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ABI Offers Young Drivers An Olive Branch For Lower Car Insurance Premiums

Young Driver
The Association of British Insurers has jumped the gun on the Car Insurance Premium Hike Inquiries currently under investigation by the OFT and FSA, by publishing a press release offering its own rationale on the high costs of car insurance for young inexperienced drivers and offering it’s own solutions!
Essentially the ABI has chosen to ignore the high costs of claims due to third parties such as ambulance chasers, hire car costs and repairers and also the low cost of acquisition of new business caused by the price comparison sites as factors in the pricing.  Instead the ABI regurgitates the old chestnut of statistics upon which all rates are calculated and points out that  one in four people killed or seriously injured in a road crash is a young driver or one of their passengers, yet drivers under age 25 account for only 12% of all driving license holders.
They do have a point!

For learner drivers under 25, the ABI has called for a minimum one-year learning period before taking the driving test and a ban on taking intensive driving courses where they are the only means of learning to drive (see below for full list of proposals).

The ABI recommends newly-qualified drivers under 25 should hold a ‘graduated’ driving license for two years, at the end of which they would be tested again. Under the graduated license there would be restrictions on passenger numbers and on driving between 11pm and 4am.

Car Insurance blog notes that interestingly the ABI have had to toe the European line and be selective with their statistics.

How they would like to point out that the bulk of the young drivers at fault are in fact Male, a rating factor that is no longer applicable in the pricing of car insurance from January 2012!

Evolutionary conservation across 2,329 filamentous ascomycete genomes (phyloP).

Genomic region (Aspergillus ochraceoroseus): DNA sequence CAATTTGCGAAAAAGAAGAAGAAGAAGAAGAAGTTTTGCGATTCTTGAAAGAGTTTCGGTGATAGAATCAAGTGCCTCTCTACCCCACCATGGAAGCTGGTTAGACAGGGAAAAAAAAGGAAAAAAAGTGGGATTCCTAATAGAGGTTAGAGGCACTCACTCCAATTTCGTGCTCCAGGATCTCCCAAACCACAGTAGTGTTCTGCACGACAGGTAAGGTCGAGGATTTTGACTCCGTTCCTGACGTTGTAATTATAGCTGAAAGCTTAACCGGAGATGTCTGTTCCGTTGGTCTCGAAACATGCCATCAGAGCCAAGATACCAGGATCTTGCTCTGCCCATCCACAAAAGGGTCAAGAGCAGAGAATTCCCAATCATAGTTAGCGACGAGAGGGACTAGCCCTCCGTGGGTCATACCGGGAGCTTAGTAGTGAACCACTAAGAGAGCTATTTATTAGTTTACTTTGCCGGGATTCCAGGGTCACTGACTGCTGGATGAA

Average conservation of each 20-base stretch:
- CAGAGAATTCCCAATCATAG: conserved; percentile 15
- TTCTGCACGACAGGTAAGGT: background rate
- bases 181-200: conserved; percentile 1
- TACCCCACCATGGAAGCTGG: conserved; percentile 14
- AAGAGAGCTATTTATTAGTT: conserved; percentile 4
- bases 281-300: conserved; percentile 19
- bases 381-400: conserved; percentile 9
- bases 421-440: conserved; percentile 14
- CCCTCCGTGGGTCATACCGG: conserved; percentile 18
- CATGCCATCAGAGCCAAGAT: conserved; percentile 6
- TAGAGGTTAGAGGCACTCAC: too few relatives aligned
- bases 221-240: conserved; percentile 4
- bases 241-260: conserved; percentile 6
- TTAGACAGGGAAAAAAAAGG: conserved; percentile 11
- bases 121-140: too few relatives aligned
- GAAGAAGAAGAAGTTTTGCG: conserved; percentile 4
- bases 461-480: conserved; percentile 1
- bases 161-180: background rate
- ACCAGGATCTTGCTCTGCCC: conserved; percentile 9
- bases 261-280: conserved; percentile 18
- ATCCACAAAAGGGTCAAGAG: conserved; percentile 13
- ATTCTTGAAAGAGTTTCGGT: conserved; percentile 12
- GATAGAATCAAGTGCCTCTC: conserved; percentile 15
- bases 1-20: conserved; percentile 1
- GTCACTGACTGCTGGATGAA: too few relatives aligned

ABI News Release

Tuesday, 22 November 2011 Ref: 53/11

ABI sets out ‘tough love’ proposals to cut young driver road accidents and reduce their insurance costs

Young novice drivers should not be allowed to drink any alcohol while driving and be restricted in the hours when they can drive under radical proposals set out today by the ABI to cut the high level of deaths and serious injuries involving young drivers. Young drivers aged under 25 are twice as likely to fail a breathalyzer test and more at risk when driving late at night and early in the morning.

One in four people killed or seriously injured in a road crash is a young driver or one of their passengers, yet drivers under age 25 account for only 12% of all driving license holders. Every day 2 people die and 16 people are injured in road crashes involving drivers under 25. Young male drivers are especially at risk, being five times more likely to be involved in a crash than 30-59 year old males.

“Our proposals are not designed to drive young drivers off the road, but to ensure that they become safer drivers. We must act to reduce the tragic loss of young lives on our roads”, stressed Nick Starling, ABI’s Director of General Insurance and Health.

The ABI wants to see for learner drivers aged under 25:

• A minimum one-year learning period before taking the driving test. A minimum learning period applies in many other countries.
• A ban on taking intensive driving courses where this is the sole means of learning to pass the driving test. This would enable learner drivers to gain experience in a wider variety of road conditions.

For newly-qualified drivers aged under 25:

• All new drivers should hold a graduated driving license for two years, at the end of which they should be required to pass a second test to ensure that they are safe to drive on all types of roads.
• The graduated driving license would contain restrictions on the number of passengers that could be carried. This reflects the significantly increased accident risk when other passengers are in the car. It would also include restrictions on driving between 11pm – 4am, albeit with certain exemptions, such as where driving is necessary due to work.

Nick Starling added:

“While recent years may have seen a reduction road accident fatalities and serious injuries the figures are still too high. Every young driver statistic is a tragedy. Whether it is inexperience, youthful bravado or sheer recklessness we need tough action to better equip young drivers to handle the dangers of driving.

“Insurers are actively doing this through the increasing use of in-car ‘black box’ technology which encourages responsible driving and ensures that the cost of motor insurance reflects the actual risk. But we need the Government to play its part through an overhaul of how we teach young people to drive.

“Young drivers pay more for their motor insurance because their accident risk is not only high, but because accidents that they are involved often involve very costly claims for personal injuries. So helping them to be safer drivers and reducing their accident rates will mean they will pay less for their motor insurance in the long run.”

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